The 90’s animated series that let audiences see comedians in a different light has returned with a DVD collection. On November 20, Dr. Katz: The Complete Series DVD arrived in stores nationwide. The 13-disc collection includes 81 episodes from all six seasons.
Bonus features include three "lost" episodes featuring Dave Attell, Louis C.K. and Conan O’Brien; An Evening with Dr. Katz: Live from the Comedy Central Stage; and a 28-page booklet with an introduction from Dr. Katz and memoirs from his favorite patients with watercolor illustrations of each.
"I’m so proud of that work and, I’m a compulsive name dropper, [but] when I did a movie with Ice Cube over the summer I saidâ€¦I hope my best work is not behind me but if it is, I’m glad its Dr. Katz," said Jonathan Katz, Dr. Katz’s creator, stand-up comedian and image for Dr. Katz’s character.
Although the show has been one of the highlights of his life, Katz has now become a comedian with a cause. Diagnosed with multiple sclerosis, (MS) in 1997 Katz says on his personal website that he, "thought it was a stageâ€¦like puberty without pimples." Soon he realized MS was a life-long disease and for the first time he became a comedian, "with a hook."
The release comes at a time when his comedic appearances are mostly for fundraising or educational events related to his illness. The comedian is also involved in a Jewish comedy show that airs online at WKATZ.com and is produced in his at-home studio. At this point in his career, Katz is taking care of himself and enjoying his wife and daughters, whom he claims are far funnier than him, but he still imagines what would make a good comedic series today.
"When trying to get on air with another show one of the problems is finding an audience. The audience for animation now is very male, very young, very hornyâ€¦and into violence. We won the first Emmy award for an animated comedy and I’m a little jealous, in a good way, with the success of South Park because they make more money from the sweatshirts, but I don’t think it’s a place adults would look for animation entertainment, at least for me. Sometimes I underestimate the appeal," Katz analyzed.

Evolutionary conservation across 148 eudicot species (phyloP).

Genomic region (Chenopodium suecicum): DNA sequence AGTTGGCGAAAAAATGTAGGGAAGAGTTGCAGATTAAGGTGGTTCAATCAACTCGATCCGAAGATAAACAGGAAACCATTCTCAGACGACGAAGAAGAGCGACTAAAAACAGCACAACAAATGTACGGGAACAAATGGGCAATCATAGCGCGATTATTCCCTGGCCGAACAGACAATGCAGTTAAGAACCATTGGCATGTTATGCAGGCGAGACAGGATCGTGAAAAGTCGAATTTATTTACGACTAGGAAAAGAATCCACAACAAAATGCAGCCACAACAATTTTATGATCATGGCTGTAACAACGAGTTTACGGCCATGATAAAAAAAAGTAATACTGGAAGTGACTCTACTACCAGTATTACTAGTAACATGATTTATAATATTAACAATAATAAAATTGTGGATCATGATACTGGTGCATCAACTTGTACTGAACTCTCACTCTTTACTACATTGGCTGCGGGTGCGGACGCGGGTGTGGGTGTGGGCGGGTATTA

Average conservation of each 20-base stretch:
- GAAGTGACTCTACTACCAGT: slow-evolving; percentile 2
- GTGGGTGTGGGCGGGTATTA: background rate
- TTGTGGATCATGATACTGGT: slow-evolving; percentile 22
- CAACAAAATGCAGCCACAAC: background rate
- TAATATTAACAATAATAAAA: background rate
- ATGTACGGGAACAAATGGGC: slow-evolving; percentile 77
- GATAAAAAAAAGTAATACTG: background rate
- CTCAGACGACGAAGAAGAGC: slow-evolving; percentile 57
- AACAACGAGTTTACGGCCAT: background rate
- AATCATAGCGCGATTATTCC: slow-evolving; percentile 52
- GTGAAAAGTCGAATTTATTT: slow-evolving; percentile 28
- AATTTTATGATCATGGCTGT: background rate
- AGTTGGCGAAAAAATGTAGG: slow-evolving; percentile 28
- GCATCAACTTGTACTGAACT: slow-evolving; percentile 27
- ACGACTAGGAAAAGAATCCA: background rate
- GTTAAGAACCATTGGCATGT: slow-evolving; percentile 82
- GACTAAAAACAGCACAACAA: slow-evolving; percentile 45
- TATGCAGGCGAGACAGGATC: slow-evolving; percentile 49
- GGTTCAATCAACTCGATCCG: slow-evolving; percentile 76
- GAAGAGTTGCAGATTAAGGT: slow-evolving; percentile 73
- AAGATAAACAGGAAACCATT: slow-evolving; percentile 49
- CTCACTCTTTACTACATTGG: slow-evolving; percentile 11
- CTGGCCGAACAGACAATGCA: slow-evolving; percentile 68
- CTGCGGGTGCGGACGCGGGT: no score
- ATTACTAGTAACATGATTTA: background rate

Dr. Katz shared the life of a therapist who lived with his deadbeat son, Ben, and had interesting day-to-day dealings with his attractively sarcastic secretary, Laura. He made his comedian and artist patients, animated versions of Ray Romano, Rodney Dangerfield and Dave Chappelle, among others, do their stand-up routines or have in depth one-on-one’s to decipher their psychological issues.
The style of the show was one of a kind, with scripts that only included plot ideas and cast members that ad-libbed on these for the rest of the show. The range of topics discussed also varied and were original since, as Katz explains, comedic inspiration can be drawn from everywhere.
"I don’t want anyone laughing that’s not involuntary, I’ve been getting courtesy laughs form my daughters for the past 25 years. I could use the whole world for inspiration," Katz said. "The other day I did a show about the sounds of my house keeping me up at night."
Overall, he says, comedy can be a shield that disguises personal dilemmas. Katz admits that many comedians resort to alcohol or drugs because of past pains that keep on living after laughs from audiences die out. He became a comedian almost accidentally, his mother passed away when he was 16 and the death left him, "somewhat unfinished."
Katz admits that Ben was the character he assimilated to the most. His father, he claims, did not cut is allowance until he was 30 years old. A fact hard to believe but that basically represents a life overindulged. Surprisingly, this past has not affected Katz’s welcoming persona.
"When I was little I wanted to be a cowboy because that was on TV and then as I got older I waned to be a really good cowboy," said the comedian who considers himself lucky. "People will say to me, â€˜I haven’t laughed for 12 years’ and it’s a good feeling, helping people who don’t have a lot of laugh in their life, you don’t have to have MS to be miserable."
Besides his comedy show and the DVD release Katz is focusing on script writing for two comedies he would like to see made into full-length movies. Now living in Massachusetts he continues to learn that life is unexpected â€¦ and the Red Sox addictive.
"I’m from New York and when I first moved here my father in law said, â€˜don’t get involved with the Red Sox, they will break your heart,’ and now were crazy Sox fans," Katz said about the World Series champions.
While with Blast, the funny-man answered some rapid-fire questions; these certainly proved Katz is both, odd and unique.
Blast- What’s your favorite color?
Katz- Yellow an black, because I’m allergic to bees
Blast- What is the most memorable gift you’ve received?
Katz- I remember $2,500 I got in savings bonds for my Bar Mitzvah and I threw them by mistake in the incinerator. Unlike the Israel bonds I still haven’t matured.
Blast-What do you like to eat?
Katz- I love Cuban sandwiches, they’re comfort food for me, and I do like salsa picante too. My sister moved to Puerto Rico, she visited and fell in love with PRâ€¦and with Jose Montalvo. When I go there I eat the food.
Blast- What’s up with Britney?
Katz- I think she’s hurting like anybody else and for a guy who needs attention, I can get it with all my clothes on. I’m not sure she has that skill. I remember when I told my daughter, "You know she’s not a bad dancer," she said, "Yeah, for a slut."
Blast-How would you describe Jonathan Katz?
Katz- I guess I’m so removed, I sort of have a separate professional person and then the person. I’m 60 but I wish I was more curious about people and I don’t think I’m a good listener, I wish I was a better husband and father, but at least I now I’m a good dog owner. My dog loves me.